The question, though, is insulting to American firearms owners. The implication is that an American Congresswoman cannot safely propose a bill which might restrict full interpretation of the Second Amendment. Or in other words, it implies that firearms owners are so intrinsically unbalanced that nobody can challenge the Constitution without personal risk.

Assuming that I did not already find National Public Radio an egregious outlook on American sensibilities ... I would now. How can anyone imply such a despicable view of honest Americans? Well, NPR obviously feels free to ask even the most despicable questions ... which in itself implies that they "feel safe".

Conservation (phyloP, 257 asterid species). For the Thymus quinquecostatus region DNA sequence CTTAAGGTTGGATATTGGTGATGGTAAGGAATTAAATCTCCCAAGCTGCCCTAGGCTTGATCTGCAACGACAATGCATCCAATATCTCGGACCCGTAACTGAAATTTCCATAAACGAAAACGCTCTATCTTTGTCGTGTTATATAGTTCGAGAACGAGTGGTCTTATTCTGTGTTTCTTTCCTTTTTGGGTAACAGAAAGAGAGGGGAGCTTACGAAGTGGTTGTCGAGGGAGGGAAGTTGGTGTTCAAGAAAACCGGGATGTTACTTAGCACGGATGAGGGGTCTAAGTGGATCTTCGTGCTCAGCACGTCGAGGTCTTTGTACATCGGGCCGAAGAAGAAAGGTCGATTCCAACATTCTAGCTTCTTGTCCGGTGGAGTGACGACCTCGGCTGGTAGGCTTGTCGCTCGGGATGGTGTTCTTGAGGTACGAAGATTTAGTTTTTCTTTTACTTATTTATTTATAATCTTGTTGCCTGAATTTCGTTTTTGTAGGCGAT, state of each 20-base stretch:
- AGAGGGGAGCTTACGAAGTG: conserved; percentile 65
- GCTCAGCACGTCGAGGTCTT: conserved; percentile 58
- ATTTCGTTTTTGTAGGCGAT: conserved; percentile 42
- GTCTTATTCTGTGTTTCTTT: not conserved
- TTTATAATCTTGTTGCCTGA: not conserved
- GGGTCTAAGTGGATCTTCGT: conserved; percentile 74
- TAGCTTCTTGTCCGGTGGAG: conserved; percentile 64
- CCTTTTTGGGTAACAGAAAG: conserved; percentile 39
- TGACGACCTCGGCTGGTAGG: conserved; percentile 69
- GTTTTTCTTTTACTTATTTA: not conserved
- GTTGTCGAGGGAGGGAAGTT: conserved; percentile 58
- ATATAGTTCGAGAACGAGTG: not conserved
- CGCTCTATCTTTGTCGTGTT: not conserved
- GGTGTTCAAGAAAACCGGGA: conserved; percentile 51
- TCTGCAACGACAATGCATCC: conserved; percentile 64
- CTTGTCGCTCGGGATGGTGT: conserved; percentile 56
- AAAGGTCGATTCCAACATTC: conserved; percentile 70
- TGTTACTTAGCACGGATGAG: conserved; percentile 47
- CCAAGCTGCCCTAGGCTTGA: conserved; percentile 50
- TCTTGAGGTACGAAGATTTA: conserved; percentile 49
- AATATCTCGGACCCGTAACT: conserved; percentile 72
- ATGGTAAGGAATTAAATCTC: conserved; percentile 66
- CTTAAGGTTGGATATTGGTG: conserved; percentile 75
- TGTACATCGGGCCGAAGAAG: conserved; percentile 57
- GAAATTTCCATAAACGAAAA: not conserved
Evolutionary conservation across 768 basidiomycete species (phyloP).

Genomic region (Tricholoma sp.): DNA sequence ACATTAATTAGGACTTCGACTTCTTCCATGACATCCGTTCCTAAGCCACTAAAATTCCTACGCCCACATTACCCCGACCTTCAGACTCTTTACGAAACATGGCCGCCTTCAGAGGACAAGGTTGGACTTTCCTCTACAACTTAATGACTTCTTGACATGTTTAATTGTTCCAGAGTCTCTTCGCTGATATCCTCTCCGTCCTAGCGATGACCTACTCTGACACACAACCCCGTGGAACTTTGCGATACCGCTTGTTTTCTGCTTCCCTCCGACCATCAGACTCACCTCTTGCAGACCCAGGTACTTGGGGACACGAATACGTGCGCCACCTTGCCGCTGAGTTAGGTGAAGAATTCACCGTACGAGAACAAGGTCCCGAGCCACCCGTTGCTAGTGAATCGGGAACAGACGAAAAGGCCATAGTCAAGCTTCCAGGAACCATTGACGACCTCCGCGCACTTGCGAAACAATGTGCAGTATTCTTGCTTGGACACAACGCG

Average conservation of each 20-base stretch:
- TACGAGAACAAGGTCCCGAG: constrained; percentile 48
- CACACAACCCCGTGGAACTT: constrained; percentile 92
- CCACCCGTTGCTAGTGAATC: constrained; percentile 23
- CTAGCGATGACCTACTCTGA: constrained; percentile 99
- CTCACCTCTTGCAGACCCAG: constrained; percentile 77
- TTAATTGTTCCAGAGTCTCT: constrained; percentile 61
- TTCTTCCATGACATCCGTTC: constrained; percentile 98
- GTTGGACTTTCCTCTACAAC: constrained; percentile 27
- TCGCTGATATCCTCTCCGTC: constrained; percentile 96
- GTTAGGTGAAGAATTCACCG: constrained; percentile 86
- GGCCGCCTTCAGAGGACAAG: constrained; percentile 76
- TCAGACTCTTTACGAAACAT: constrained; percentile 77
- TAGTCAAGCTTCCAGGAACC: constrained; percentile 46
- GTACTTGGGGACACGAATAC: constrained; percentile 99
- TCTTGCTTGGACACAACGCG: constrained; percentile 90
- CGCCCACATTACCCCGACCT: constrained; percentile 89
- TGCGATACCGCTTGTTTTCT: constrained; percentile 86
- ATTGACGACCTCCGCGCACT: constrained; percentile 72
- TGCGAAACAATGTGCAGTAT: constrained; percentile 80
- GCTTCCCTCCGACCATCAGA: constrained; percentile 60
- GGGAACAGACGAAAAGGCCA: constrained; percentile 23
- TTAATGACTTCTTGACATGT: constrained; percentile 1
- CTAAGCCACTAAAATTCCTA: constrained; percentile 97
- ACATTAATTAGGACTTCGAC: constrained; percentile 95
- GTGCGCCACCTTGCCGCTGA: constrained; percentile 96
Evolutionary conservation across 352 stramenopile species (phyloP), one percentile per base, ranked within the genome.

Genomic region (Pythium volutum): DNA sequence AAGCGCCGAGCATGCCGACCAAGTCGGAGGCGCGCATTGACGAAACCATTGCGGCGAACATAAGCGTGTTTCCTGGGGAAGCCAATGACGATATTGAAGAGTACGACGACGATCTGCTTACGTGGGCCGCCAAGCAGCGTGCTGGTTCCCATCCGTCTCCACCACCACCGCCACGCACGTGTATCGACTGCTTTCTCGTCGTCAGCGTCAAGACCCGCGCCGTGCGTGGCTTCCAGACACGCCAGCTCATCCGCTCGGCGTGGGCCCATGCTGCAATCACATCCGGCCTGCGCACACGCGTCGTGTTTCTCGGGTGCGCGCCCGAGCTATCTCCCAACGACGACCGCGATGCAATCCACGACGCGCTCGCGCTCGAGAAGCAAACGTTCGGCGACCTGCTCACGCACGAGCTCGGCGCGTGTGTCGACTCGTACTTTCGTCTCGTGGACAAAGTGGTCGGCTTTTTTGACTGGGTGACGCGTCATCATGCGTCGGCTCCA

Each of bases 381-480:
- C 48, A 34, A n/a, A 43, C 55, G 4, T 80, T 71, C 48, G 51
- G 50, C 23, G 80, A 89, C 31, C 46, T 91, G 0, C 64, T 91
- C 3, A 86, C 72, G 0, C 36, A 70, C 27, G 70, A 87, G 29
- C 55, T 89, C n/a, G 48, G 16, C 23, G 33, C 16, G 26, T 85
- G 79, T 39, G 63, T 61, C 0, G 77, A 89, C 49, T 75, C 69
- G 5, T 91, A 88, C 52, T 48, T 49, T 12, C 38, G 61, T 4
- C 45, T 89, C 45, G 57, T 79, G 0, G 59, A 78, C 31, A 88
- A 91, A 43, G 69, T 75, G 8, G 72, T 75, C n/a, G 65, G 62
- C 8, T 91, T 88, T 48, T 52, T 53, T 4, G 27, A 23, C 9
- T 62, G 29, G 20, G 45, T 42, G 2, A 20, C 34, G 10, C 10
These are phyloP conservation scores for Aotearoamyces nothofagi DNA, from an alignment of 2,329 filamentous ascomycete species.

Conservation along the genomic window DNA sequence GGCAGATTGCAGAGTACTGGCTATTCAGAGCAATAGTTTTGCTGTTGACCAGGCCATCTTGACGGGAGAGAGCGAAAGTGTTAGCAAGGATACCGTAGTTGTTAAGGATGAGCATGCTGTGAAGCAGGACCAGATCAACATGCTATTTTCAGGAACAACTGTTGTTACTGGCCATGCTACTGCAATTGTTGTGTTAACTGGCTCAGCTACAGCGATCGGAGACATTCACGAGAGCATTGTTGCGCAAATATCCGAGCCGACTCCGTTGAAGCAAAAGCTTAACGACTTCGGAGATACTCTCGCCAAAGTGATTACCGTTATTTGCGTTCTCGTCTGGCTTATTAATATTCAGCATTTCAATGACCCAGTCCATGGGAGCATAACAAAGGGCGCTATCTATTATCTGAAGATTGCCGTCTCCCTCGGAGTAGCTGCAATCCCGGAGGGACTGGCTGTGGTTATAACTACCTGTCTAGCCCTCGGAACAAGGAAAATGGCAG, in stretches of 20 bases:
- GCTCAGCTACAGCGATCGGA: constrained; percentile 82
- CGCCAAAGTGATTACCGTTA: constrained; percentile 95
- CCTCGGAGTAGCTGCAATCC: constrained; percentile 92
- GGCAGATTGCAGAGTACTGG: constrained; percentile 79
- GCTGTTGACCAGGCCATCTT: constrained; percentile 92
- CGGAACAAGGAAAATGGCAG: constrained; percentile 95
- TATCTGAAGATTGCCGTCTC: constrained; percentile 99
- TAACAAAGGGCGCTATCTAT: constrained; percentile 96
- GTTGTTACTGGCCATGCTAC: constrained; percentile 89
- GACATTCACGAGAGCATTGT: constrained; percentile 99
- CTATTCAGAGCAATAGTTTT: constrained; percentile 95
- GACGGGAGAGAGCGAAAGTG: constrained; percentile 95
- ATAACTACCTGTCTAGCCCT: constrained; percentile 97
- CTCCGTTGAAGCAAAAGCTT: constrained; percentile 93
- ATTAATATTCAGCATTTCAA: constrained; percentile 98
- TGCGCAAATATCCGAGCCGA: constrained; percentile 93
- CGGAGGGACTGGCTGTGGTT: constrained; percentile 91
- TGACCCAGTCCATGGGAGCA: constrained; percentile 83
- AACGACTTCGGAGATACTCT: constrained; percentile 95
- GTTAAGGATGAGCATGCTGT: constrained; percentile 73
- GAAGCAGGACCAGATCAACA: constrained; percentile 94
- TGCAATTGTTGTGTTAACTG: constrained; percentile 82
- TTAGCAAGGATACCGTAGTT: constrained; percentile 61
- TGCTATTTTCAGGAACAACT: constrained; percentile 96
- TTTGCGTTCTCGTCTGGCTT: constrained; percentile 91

(McCarthy's answer is : "Yes", but as soon as she attempts to expand on her comments the Host says: "We're out of time" and goes to commercial.)

Perhaps that answers the question.


But however warped the NPR perspective, perhaps it is even more telling that the comments the interview invites reveal an America which is fraught with fear, misinformation and Liberal Suggestion.

The online comments (embedded in the interview audio) are interesting, including as they do some input from firearms advocates .. which are typically dismissed by the host.

But the online comments on the website are extremely telling.

The first comment:
Please understand that gun control and magazine control is not the issue here. Fewer bullets in a magazine will not stop the kind of tragedy that we’ve just experienced. It is only when we as a nation demonstrate that we are one, do we have a chance of stopping the desire to use bullets in our discourse.
"We are one". Right. That's helpful. I have no idea what the author is trying to say.